The comments in response to DNO’s featured photograph of San Sauveur came as no surprise. This is the environment that Dominicans cherish and yearn to preserve for future generations.
I predict that your grandchildren and great grandchildren will live to abhor the current spate of alien housing estates and apartment blocks that are disfiguring the landscape. I am all for housing, but housing in accord with Dominica rather than an alien concept of what our built environment and lifestyle should be like.
But the so called housing revolution continues unabated. Recently the Prime Minister announced that very soon he will be unveiling a massive housing complex for young professionals on land owned by Dominica Social Security at Warner.
This isn’t the first time that Warner has been considered ripe for development. In 2008 the Dominica Social Security Board invited Physical Planners and/or Environmental Planners to submit proposals for a Community Development Plan for its 209 acres of land at Warner. Importantly, the brief stated that the design must be in keeping with the existing Zoning and Land Use Policy developed by the Planning Division and should serve to enhance the Nature Island image of Dominica.
Fifteen years ago my mail was being forwarded to the Warner village Post Office and I got to know and love the locality. As the Pre-Planning Brief cited knowledge of terrain and experience in doing similar projects, I felt qualified to make a submission.
My development plan included residential, commercial and agricultural components together with conserved tracts of countryside to serve as a local amenity and visitor attraction. These four criteria can be headed:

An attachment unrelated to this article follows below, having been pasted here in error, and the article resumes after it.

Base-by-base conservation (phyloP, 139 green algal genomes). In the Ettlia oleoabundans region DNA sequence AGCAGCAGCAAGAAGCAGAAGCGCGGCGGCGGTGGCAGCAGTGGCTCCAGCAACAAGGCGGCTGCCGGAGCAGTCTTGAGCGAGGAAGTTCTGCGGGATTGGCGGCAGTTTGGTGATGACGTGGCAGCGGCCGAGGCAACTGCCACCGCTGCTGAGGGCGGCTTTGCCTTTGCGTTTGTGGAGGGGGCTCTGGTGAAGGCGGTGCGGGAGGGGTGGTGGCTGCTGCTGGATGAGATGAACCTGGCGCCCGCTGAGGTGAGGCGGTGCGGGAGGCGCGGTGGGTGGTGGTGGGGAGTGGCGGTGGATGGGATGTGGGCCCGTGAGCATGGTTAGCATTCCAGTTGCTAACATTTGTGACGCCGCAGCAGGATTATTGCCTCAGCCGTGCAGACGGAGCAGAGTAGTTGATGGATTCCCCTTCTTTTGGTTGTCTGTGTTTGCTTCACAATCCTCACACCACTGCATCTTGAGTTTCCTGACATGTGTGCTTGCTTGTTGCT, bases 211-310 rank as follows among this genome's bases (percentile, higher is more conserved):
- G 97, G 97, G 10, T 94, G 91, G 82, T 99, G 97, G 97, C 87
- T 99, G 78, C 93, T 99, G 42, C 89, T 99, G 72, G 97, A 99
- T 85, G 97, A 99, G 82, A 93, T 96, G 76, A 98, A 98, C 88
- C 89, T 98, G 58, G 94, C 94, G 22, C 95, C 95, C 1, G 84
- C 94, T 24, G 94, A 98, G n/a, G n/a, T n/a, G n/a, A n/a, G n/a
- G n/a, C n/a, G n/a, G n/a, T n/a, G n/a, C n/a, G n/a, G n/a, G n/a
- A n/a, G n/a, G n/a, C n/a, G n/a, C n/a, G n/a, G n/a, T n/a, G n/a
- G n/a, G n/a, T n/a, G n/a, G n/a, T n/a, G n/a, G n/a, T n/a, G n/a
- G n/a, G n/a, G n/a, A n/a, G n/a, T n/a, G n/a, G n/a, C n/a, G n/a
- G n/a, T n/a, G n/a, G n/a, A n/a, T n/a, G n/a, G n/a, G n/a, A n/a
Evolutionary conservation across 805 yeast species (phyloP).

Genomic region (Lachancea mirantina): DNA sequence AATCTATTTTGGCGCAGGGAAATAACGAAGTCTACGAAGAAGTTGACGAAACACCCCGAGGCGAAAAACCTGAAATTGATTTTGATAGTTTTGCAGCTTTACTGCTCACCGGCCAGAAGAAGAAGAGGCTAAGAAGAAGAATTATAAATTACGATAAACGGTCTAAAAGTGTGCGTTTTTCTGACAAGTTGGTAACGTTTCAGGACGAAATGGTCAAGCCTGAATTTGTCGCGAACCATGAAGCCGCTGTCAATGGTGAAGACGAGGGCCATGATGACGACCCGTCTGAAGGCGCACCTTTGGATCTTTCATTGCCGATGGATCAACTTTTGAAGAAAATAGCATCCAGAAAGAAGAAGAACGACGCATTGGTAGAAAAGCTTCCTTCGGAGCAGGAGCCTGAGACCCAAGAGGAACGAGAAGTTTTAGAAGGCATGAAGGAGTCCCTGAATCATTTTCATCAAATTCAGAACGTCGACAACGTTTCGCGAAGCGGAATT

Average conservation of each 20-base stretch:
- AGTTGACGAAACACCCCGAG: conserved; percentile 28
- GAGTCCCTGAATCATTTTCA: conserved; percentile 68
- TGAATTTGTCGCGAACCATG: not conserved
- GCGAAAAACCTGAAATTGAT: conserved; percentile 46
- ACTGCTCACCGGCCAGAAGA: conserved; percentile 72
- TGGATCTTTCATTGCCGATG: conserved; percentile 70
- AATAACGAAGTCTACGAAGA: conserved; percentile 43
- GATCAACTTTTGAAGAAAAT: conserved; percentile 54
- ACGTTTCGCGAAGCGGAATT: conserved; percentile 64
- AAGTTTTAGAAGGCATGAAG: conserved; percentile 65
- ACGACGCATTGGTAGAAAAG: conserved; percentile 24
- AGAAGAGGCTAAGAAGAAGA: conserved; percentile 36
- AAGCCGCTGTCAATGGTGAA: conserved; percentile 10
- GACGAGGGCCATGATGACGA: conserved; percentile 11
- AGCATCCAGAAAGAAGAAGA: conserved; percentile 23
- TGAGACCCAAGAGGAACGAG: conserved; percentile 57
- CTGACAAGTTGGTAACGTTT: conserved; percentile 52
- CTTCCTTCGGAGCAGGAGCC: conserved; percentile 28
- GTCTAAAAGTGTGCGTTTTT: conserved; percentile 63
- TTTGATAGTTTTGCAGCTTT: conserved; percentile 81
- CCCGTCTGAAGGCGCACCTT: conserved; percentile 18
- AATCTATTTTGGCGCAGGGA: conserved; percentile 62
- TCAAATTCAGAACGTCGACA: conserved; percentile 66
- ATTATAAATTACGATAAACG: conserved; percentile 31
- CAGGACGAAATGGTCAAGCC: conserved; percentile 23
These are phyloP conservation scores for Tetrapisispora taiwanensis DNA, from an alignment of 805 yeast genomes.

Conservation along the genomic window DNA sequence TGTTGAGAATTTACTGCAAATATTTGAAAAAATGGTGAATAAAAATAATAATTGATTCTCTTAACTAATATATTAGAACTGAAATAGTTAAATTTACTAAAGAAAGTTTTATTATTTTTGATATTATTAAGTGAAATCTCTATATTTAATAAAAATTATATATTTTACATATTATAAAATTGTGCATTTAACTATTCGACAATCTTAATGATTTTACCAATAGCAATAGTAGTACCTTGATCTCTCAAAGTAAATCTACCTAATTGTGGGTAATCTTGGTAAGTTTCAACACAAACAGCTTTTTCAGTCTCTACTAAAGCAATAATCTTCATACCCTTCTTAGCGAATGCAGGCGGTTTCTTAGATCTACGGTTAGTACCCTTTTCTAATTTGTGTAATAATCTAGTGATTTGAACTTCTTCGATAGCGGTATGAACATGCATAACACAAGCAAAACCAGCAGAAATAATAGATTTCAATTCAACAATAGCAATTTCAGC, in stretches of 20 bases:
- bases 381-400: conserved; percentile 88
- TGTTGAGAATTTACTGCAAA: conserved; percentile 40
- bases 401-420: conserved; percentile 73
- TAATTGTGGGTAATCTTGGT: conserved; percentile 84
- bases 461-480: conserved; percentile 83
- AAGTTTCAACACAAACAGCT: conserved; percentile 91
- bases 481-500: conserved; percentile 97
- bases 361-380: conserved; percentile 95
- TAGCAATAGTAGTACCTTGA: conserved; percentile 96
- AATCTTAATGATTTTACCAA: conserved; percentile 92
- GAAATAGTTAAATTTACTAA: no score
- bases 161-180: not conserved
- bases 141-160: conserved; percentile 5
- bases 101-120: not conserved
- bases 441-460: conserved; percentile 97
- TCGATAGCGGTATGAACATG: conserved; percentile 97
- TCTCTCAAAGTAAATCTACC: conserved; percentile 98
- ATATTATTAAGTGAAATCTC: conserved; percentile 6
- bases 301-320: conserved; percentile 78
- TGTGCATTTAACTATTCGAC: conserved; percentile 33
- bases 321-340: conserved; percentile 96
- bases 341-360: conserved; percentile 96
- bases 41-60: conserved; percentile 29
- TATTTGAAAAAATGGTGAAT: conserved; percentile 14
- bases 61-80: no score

- Means of Livelihood
- Community Fulfilment
- Environmental Compatibility
- Pride of Place
A means of livelihood is a fundamental requirement of life. The plan must therefore investigate how this component can best serve the local community. To have large numbers of workers living in outlying settlements and commuting back and forth to Roseau every day is not a viable option. We now have the technology to stem this flow and the means to modify the way we work.
Community fulfilment cannot be prescribed. The bricks and mortar of houses, community centres, clinics, churches and schools are assets, but they do not in themselves create a sense of community. Community fulfilment comes about when people have a vested interest in where and how they live. The greater the self-sufficiency of a community, the greater the fulfilment of that community.
The physical components of the plan must fit comfortably into the landscape. Dominica’s status as the Nature Island of the Caribbean is dependant not only on the natural environment, but equally on the sensitivity of the built environment.
Pride of place is the hallmark of a happy, healthy and thriving community. It is closely linked to the identity of place. This identity can take many forms: historical, cultural, industrial, architectural and environmental.
It comes as no surprise that my submission was not acknowledged or responded to. However, I hope that the young professionals that the Prime Minister has in mind will have a vision and a voice of their own. Perhaps they will understand that the identity of places reflects the identity of ourselves.